Henselmann was appointed head architect for the city of Berlin in 1953 and held various town planning positions until his retirement. After Stalin's death and the rehabilitation of Modernism, Henselmann returned to his earlier concerns, designing flagship buildings for East Berlin such as the Haus des Lehrers (House of Teachers) and Congress Hall in Alexanderplatz and the housing complex of Leninplatz (which was renamed Platz der Vereinten Nationen or United Nations Square in 1992, and its large statue of Lenin removed). Plans for a 'Signal Tower' drafted in 1958 became early drafts for the vast Fernsehturm, finished in 1969. Other late projects in a modernist and high rise style included the cylindrical Jen-Tower in Jena and a tower for the Leipzig University in the shape of an open book. Henselmann's later projects gave a modern, technocratic face to the German Democratic Republic, akin to the skyscrapers being built at the time in Frankfurt. He dismissed the brief period of Socialist Realism as a 'childhood illness', though his buildings on Karl-Marx-Allee are now protected monuments. Henselmann retired as an architect in 1972. Image File history File linksMetadata Size of this preview: 800 × 515 pixelsFull resolution (1555 × 1002 pixel, file size: 320 KB, MIME type: image/jpeg) weitere Informationen / further Information: Dieses Bild kann ohne zusätzliche Erlaubnis verwendet werden. ... Image File history File linksMetadata Size of this preview: 800 × 515 pixelsFull resolution (1555 × 1002 pixel, file size: 320 KB, MIME type: image/jpeg) weitere Informationen / further Information: Dieses Bild kann ohne zusätzliche Erlaubnis verwendet werden. ... Iosif (usually anglicized as Joseph) Vissarionovich Stalin (Russian: Иосиф Виссарионович Сталин), original name Ioseb Jughashvili (Georgian: იოსებ ჯუღაშვი&#4314... East Berlin was the name given to the eastern part of Berlin between 1949 and 1990. ... Alexanderplatz from Fernsehturm Alexanderplatz is a large open square and public transport hub in central Berlin, near the Spree river and the Berliner Dom. ... The Berliner Fernsehturm seen from a distance. ... To meet Wikipedias quality standards, this article or section may require cleanup. ... , For other uses, see Jena (disambiguation). ... Leipzig ( ; Sorbian/Lusatian: Lipsk from the Sorbian word for Tilia) is, with a population of over 506,000, the largest city in the federal state of Saxony, Germany. ... “East Germany” redirects here. ... For other uses, see Frankfurt (disambiguation). ... Roses for Stalin, Boris Vladimirski, 1949 For other meanings of the term realism, see realism (disambiguation). ... Karl-Marx-Allee, towards Strausberger Platz. ...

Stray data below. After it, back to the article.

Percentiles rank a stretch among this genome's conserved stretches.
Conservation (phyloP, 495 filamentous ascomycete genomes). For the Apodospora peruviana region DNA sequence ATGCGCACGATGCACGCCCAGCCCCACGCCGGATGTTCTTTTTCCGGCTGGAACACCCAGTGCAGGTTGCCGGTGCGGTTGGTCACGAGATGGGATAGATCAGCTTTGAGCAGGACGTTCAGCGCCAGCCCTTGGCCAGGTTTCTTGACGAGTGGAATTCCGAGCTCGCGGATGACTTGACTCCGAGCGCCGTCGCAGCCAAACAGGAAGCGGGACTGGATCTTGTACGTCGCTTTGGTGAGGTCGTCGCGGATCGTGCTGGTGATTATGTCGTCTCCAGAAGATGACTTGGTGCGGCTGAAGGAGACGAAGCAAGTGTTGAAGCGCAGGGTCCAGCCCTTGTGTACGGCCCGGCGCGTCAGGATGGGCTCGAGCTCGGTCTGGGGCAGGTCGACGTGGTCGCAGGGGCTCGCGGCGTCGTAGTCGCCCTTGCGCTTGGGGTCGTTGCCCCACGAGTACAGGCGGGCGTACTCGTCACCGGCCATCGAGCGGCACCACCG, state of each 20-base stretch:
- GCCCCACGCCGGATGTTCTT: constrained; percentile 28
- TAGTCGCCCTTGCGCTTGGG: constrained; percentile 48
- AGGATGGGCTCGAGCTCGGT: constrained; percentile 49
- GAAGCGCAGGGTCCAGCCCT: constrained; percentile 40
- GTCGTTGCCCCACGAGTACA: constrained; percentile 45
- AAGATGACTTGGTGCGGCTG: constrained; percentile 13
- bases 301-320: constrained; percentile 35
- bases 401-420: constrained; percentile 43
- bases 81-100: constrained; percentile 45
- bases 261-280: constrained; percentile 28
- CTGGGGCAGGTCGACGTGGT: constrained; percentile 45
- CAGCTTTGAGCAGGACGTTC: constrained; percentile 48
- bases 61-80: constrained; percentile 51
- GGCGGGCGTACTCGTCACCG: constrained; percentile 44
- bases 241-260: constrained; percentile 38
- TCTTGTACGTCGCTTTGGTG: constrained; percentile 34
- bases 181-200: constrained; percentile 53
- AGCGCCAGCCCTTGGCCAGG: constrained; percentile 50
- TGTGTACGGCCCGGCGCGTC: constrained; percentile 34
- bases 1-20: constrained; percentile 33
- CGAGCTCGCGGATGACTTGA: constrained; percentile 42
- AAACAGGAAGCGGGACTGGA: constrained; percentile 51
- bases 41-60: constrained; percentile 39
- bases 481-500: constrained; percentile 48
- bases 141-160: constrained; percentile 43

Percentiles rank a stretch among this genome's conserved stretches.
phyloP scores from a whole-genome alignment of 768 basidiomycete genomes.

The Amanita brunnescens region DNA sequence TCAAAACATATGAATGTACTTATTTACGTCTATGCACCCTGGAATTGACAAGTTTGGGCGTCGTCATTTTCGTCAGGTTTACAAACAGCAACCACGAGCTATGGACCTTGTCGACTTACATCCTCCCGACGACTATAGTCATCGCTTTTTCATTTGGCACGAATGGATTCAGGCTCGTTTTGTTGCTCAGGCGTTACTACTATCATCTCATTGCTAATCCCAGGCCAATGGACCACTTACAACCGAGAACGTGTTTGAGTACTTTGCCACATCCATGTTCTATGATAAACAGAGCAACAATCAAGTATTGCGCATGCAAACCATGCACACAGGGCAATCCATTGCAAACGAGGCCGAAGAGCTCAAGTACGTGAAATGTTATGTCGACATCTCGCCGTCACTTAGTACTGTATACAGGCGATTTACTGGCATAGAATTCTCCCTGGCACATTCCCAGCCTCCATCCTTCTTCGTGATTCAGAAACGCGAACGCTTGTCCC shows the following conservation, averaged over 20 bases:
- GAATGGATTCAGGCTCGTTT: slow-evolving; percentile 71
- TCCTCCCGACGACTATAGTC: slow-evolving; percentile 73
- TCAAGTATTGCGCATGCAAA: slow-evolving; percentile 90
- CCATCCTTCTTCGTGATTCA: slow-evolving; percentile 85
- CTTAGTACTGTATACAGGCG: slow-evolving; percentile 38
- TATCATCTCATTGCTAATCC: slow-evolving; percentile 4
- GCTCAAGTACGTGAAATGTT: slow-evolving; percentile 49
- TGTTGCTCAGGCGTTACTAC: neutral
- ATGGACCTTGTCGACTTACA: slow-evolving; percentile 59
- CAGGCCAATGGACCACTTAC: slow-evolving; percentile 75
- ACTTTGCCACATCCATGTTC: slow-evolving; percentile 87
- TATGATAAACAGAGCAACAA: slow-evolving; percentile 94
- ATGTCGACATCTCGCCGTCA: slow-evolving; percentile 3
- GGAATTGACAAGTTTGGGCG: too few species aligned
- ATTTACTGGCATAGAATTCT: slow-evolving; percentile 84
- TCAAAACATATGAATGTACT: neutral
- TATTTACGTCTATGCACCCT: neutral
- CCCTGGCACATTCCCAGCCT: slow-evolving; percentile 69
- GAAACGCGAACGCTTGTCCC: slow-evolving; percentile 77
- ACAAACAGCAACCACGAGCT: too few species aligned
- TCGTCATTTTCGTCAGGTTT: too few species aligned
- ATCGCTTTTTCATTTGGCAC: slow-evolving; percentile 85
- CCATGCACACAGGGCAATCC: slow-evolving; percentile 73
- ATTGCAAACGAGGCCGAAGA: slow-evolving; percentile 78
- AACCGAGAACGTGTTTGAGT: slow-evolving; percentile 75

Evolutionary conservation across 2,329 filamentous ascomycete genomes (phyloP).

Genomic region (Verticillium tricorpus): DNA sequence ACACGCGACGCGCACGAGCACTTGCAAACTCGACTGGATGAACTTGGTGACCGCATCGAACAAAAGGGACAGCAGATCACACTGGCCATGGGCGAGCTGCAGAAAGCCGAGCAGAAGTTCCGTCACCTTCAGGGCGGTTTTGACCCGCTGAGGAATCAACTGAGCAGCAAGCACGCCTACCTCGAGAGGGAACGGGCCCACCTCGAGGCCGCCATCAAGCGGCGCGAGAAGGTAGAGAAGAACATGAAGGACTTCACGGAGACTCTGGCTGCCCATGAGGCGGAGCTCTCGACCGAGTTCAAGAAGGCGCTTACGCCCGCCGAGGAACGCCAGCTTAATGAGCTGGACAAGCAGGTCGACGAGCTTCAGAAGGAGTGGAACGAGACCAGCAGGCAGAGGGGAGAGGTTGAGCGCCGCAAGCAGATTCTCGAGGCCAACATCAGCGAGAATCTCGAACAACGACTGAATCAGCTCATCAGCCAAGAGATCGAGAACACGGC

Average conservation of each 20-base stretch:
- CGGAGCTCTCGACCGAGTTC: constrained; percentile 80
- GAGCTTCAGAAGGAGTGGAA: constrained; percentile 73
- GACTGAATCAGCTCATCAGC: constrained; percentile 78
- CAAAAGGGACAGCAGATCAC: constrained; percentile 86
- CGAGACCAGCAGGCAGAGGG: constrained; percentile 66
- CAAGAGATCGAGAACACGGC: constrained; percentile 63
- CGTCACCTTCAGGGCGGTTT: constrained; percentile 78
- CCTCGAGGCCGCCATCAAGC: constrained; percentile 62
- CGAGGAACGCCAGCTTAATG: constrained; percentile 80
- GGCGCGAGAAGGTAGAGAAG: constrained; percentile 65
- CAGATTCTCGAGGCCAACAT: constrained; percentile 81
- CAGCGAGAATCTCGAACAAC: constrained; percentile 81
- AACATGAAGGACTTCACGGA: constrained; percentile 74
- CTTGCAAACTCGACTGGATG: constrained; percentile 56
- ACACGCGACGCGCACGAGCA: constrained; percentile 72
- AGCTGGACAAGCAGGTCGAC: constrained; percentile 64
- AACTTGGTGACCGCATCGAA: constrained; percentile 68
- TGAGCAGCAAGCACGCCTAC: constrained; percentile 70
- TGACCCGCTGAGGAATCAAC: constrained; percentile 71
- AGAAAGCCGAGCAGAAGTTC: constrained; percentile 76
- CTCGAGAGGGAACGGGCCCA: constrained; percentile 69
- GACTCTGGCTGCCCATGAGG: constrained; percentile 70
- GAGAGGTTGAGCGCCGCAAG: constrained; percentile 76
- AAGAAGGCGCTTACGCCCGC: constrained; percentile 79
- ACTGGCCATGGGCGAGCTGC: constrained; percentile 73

Selected Buildings

Jen-Tower, Jena
Leninplatz, now Platz der Vereinten Nationen, Berlin

To meet Wikipedias quality standards, this article or section may require cleanup. ... , For other uses, see Jena (disambiguation). ... Year 1951 (MCMLI) was a common year starting on Monday (link will display the full calendar) of the Gregorian calendar. ... This article is about the capital of Germany. ... Year 1953 (MCMLIII) was a common year starting on Thursday (link will display full calendar) of the Gregorian calendar. ... Year 1956 (MCMLVI) was a leap year starting on Sunday (link will display full calendar) of the Gregorian calendar. ... Karl-Marx-Allee, towards Strausberger Platz. ... This article is about the capital of Germany. ... Year 1958 (MCMLVIII) was a common year starting on Wednesday (link will display full calendar) of the Gregorian calendar. ... The television tower of Berlin 02/2004 The Fernsehturm (German for Television Tower) is a television tower in the center of Berlin, Germany. ... Year 1961 (MCMLXI) was a common year starting on Sunday (link will display full calendar) of the Gregorian calendar. ... 1964 (MCMLXIV) was a leap year starting on Wednesday (the link is to a full 1964 calendar). ... Alexanderplatz from Fernsehturm Alexanderplatz is a large open square and public transport hub in central Berlin, near the Spree river and the Berliner Dom. ... This article is about the capital of Germany. ... Year 1968 (MCMLXVIII) was a leap year starting on Monday (link will display full calendar) of the Gregorian calendar. ... Year 1970 (MCMLXX) was a common year starting on Thursday (link shows full calendar) of the Gregorian calendar. ... Year 1992 (MCMXCII) was a leap year starting on Wednesday (link will display full 1992 Gregorian calendar). ... Year 1968 (MCMLXVIII) was a leap year starting on Monday (link will display full calendar) of the Gregorian calendar. ... The building was originally part of the University of Leipzig At 142. ... Year 1972 (MCMLXXII) was a leap year starting on Saturday (link will display full calendar) of the Gregorian calendar. ... To meet Wikipedias quality standards, this article or section may require cleanup. ... , For other uses, see Jena (disambiguation). ... This article is about the capital of Germany. ...

Reference

Anders Aman, Architecture and Ideology in Eastern Europe in the Stalin Era (MIT, 1988)


External links

  • Hermann Henselmann and the Architecture of German Socialist Realism- article in Slavonica
  • Hermann Henselmann at the archINFORM database
  • Hermann Henselmann: Architect Portrait (in German)
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Hermann Henselmann